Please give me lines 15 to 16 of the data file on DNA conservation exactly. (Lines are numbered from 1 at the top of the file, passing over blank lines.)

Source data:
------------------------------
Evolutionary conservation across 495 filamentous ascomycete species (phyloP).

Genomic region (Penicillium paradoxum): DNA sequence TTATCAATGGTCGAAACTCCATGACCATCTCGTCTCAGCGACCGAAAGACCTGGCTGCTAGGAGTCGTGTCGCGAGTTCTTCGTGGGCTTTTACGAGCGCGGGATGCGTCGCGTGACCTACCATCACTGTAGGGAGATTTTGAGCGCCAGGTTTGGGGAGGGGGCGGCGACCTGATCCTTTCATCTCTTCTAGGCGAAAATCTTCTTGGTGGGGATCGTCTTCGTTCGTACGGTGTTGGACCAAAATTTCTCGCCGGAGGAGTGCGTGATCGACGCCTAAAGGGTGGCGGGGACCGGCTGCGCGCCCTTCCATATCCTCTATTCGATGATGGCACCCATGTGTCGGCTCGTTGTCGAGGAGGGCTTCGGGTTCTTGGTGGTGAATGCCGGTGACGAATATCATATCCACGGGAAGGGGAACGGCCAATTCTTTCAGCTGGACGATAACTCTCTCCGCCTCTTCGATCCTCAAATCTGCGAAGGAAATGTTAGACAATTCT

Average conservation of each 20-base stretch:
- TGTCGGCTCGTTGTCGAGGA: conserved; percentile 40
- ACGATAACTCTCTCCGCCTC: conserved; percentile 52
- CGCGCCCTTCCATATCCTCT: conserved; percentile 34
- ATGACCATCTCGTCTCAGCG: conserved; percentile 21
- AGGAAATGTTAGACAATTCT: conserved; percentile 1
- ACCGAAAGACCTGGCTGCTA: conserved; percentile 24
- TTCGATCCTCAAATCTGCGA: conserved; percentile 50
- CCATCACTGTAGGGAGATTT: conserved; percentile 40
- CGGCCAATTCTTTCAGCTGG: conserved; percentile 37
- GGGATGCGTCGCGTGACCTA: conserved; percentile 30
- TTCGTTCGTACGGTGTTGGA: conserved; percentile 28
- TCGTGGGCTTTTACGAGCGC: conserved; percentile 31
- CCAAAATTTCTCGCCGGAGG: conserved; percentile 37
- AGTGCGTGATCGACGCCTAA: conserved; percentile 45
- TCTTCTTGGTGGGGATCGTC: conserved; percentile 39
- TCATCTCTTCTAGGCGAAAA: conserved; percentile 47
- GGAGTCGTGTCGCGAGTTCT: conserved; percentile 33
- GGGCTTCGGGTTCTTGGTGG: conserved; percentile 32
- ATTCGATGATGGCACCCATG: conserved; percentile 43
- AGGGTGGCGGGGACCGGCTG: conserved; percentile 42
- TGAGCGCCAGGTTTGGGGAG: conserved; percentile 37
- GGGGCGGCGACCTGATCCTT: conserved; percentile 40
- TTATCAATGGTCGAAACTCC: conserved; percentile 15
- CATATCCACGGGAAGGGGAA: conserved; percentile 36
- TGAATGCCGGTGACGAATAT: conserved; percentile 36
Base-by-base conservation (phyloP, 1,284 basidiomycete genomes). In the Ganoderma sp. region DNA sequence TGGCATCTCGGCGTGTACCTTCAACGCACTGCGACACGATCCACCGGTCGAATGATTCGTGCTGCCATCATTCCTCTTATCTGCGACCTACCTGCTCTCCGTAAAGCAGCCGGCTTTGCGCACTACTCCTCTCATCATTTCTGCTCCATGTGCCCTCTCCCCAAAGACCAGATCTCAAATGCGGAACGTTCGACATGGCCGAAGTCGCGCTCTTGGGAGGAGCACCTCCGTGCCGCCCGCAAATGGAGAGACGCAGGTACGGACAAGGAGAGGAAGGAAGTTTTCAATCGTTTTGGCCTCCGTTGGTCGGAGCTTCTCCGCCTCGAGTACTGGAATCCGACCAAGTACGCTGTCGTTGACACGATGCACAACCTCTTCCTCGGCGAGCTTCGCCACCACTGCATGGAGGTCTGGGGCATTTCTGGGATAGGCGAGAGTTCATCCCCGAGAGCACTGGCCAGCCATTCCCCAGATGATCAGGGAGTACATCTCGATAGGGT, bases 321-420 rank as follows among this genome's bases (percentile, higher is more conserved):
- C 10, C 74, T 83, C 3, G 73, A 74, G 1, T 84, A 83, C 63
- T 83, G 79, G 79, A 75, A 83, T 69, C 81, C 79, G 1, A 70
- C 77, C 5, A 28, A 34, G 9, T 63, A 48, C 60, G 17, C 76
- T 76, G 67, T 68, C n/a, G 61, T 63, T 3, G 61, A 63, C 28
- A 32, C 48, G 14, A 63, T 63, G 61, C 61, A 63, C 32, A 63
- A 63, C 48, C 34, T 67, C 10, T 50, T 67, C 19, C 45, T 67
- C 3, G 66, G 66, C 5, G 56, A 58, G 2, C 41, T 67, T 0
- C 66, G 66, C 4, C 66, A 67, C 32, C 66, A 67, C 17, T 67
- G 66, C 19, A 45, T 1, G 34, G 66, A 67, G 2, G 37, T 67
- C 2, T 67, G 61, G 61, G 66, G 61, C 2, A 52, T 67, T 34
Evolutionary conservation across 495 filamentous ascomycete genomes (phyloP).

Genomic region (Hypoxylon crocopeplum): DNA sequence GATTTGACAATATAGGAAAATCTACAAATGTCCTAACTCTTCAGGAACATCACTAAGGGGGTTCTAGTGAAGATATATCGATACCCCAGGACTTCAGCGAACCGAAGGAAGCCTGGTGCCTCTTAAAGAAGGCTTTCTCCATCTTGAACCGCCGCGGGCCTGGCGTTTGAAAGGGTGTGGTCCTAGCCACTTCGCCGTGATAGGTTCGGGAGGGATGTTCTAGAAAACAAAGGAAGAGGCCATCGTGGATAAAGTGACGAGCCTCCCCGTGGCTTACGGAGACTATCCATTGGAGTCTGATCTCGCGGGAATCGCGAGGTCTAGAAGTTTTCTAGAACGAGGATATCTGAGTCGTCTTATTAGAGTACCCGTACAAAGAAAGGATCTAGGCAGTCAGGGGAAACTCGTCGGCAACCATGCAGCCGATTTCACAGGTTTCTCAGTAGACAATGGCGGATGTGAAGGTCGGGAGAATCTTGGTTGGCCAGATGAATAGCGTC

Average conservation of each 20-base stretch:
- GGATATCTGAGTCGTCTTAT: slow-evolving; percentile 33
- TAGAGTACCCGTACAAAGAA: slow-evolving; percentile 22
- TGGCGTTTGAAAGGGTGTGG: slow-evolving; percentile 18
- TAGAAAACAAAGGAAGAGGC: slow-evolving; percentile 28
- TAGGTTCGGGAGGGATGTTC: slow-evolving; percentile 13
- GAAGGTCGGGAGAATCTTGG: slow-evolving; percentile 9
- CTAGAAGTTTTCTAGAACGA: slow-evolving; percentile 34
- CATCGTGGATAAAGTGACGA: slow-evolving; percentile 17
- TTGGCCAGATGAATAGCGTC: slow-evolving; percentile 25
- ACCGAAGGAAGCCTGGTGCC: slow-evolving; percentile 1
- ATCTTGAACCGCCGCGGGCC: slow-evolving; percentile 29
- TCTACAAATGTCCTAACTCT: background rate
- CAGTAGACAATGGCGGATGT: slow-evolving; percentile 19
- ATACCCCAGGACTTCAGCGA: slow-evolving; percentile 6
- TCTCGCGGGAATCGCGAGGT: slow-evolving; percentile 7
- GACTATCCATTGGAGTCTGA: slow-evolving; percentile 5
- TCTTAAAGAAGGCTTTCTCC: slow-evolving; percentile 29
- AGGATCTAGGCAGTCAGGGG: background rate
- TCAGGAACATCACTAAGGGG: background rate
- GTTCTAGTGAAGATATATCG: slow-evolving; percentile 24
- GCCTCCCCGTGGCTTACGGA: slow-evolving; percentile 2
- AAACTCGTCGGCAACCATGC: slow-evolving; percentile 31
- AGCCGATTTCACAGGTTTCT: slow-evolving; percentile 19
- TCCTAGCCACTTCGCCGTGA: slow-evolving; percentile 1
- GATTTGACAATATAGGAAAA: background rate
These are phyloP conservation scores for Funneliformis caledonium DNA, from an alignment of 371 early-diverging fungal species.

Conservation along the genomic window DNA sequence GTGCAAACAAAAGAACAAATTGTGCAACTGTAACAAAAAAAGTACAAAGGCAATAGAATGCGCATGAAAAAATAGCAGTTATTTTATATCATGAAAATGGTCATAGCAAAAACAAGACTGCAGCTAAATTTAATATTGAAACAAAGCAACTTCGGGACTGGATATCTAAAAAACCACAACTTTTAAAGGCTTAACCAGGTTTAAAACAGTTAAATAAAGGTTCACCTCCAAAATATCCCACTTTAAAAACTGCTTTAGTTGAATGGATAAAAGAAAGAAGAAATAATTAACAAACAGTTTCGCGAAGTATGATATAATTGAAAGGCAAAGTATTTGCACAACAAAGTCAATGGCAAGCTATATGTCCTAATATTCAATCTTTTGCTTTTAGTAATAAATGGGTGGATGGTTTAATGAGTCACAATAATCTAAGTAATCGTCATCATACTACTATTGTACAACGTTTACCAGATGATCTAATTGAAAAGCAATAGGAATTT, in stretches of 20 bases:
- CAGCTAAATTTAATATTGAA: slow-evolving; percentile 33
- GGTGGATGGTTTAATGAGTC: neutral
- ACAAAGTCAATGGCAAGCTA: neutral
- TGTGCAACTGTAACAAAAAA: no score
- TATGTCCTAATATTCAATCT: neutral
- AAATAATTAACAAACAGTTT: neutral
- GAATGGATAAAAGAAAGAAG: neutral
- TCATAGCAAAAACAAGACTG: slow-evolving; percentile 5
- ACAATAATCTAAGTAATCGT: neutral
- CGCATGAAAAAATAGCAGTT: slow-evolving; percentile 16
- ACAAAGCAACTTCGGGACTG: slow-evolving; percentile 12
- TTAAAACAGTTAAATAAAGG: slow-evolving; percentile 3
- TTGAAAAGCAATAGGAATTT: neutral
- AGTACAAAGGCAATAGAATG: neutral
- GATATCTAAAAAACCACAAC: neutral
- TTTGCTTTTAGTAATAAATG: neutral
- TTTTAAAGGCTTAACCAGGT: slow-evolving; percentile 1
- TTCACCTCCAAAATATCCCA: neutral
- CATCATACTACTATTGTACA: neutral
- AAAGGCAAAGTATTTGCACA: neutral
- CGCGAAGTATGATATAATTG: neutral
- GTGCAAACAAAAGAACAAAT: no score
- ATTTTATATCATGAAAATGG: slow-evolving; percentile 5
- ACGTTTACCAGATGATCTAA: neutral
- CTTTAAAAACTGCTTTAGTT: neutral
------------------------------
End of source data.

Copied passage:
- TCGTGGGCTTTTACGAGCGC: conserved; percentile 31
- CCAAAATTTCTCGCCGGAGG: conserved; percentile 37